Oracle is out with its first Critical Patch Update (CPU) for 2011, fixing 66 vulnerabilities across its software portfolio. The largest category of patched software is Oracle's Sun Products suite with 23 fixes. The January CPU also marks the seventh anniversary of the CPU program at Oracle.

The CPU program expanded in 2010 with the addition of the Sun product lineup, which is well represented in the January update. The most severe Sun flaw fixes is for the Solaris operating system, which Oracle has rated a 10.0 on the CVSS (Common Vulnerability Scoring System). The highly rated Solaris flaw affects Solaris versions 8, 9 and 10 and is related to a flaw in the calendar manager service daemon. Across the Sun portfolio's 21 security fixes in total, nine of them are tagged as being remotely exploitable without user authentication.

Additionally Oracle is patching the Open Office suite for two flaws both of which are remotely exploitable without user authentication. The Open Office flaw affects version 3.2.1 of the open source office suite and is related to how the program handles Microsoft PowerPoint attachments. Oracle recently released Oracle Open Office 3.3 which is not listed by Oracle as being affected by the two flaws.


Oracle's Fusion Middleware portfolio is tagged for 16 fixes, 12 of which are remotely exploitable without the need for a username or password. The two most severe middleware flaws are rated with a 10.0 CVSS score by Oracle. One of the sever flaws affect the Oracle JRockit component while the other is within the node manger of the WebLogic Server.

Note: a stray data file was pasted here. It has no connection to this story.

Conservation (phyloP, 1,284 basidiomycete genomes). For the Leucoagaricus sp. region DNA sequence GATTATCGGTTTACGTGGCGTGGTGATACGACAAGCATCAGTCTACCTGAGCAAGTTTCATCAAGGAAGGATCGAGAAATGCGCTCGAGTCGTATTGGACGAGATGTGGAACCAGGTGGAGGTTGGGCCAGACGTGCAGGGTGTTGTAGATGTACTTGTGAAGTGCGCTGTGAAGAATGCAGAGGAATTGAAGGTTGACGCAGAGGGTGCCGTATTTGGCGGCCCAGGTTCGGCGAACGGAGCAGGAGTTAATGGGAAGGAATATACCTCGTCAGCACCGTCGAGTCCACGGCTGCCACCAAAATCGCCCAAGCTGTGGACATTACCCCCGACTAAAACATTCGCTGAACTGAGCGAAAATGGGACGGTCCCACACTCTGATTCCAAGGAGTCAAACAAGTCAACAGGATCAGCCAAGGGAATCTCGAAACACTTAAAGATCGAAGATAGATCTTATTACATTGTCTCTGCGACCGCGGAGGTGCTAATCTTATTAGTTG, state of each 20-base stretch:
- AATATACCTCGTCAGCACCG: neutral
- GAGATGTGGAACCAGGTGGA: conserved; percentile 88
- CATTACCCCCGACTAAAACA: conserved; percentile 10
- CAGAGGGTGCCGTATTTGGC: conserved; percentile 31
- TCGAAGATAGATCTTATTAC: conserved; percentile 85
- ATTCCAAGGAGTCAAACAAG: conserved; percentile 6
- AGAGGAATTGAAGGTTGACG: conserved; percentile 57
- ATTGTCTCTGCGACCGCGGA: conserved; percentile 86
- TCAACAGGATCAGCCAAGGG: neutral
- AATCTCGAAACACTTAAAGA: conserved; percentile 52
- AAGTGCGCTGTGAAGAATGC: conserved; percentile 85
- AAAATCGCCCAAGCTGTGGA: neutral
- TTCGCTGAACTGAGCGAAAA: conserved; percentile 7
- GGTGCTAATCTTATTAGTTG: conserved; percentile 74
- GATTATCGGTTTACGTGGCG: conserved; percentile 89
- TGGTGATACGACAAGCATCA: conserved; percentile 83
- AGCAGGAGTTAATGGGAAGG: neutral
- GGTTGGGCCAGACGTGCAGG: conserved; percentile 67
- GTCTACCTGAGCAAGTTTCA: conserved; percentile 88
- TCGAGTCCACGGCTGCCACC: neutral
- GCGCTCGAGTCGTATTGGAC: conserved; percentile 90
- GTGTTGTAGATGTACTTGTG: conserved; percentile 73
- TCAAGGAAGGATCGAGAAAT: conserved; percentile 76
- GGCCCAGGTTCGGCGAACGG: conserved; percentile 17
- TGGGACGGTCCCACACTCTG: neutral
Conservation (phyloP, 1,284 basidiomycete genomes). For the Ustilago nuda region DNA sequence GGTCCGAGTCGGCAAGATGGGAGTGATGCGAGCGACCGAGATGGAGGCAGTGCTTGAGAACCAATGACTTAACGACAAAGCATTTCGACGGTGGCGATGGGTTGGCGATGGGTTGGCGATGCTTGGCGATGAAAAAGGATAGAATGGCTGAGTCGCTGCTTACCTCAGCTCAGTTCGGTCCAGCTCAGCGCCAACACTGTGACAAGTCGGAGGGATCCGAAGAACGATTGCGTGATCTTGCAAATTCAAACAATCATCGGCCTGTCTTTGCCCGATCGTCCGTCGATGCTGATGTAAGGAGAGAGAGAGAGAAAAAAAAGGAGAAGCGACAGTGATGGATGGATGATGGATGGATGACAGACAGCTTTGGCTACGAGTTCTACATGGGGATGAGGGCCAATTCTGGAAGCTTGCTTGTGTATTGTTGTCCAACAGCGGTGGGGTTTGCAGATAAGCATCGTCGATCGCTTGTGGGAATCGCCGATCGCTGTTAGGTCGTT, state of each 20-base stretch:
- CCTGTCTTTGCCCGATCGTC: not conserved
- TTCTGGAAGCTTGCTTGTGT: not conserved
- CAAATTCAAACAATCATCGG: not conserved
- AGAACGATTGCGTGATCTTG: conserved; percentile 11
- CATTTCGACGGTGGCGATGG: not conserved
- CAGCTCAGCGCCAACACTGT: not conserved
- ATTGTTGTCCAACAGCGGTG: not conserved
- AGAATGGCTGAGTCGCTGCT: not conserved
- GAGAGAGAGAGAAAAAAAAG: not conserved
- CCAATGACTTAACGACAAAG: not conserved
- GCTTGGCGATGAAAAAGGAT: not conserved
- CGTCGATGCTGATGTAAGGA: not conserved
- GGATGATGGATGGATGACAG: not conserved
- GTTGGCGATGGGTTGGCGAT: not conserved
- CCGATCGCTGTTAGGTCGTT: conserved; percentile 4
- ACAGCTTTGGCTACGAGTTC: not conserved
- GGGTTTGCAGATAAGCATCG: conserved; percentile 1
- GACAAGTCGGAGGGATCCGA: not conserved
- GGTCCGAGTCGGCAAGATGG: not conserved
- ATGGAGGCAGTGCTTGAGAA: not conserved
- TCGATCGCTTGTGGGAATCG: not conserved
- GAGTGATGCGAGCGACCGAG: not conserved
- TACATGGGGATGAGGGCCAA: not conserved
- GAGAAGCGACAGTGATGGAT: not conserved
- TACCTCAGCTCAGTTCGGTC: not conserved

Oracle Database server portfolio gets seven security fixes in the January CPU. The most severe flaw is one in the client system analyzer component within Oracle Enterprise Manager Grid Control, which received a CVSS score of 10.0 and is remotely exploitable without user authentication.

The relatively small number of database patches is a cause for concern according to Amichai Shulman, CTO of security vendor Imperva. Shulman noted that in the past, Oracle had a lot of momentum around fixing database vulnerabilities. In his view, the quarterly patch cycle has seen a slow down in fixing database vulnerabilities in recent years as Oracle continues to add new companies and products.

"In the past, when Oracle had far fewer products, they would patch 100 database vulnerabilities at a time," Shulman told InternetNews.com. "One would assume that more products require more fixes, yet we are seeing smaller patches with less fixes for more products."

Eric Maurice, manager for security in Oracle's global technology business unit blogged that over the last five years the CPU program has been working well. Oracle transitioned to the CPU process in January of 2005 as a way to provide a predictable update cycle. Over the years, the process has been improved with the addition of the CVSS in 2006 as an effort to help provide additional information and transparency about the severity of flaws.

"The program continues to provide customers with a consistent mechanism for the distribution of security fixes across all Oracle products," Maurice blogged. "CPUs are issued on a predictable schedule published a year in advance. Very importantly as well, Oracle's fixing and disclosure policies are transparent and are designed to provide equal protection to all Oracle customers."

Imperva's Shulman however has a different view about Oracle's transparency when it comes to vulnerability disclosure. In Shulman's view, Oracle does not give a clear indication of what the vulnerabilities involve, citing concerns that hackers would transform these vulnerabilities into exploits.

"This lack of transparency is outrageous behavior," Shulman said. "Vendors expect researchers to shares details with them responsibly, yet they fail to do the same with security vendors and their customers."

Sean Michael Kerner is a senior editor at InternetNews.com, the news service of Internet.com, the network for technology professionals.

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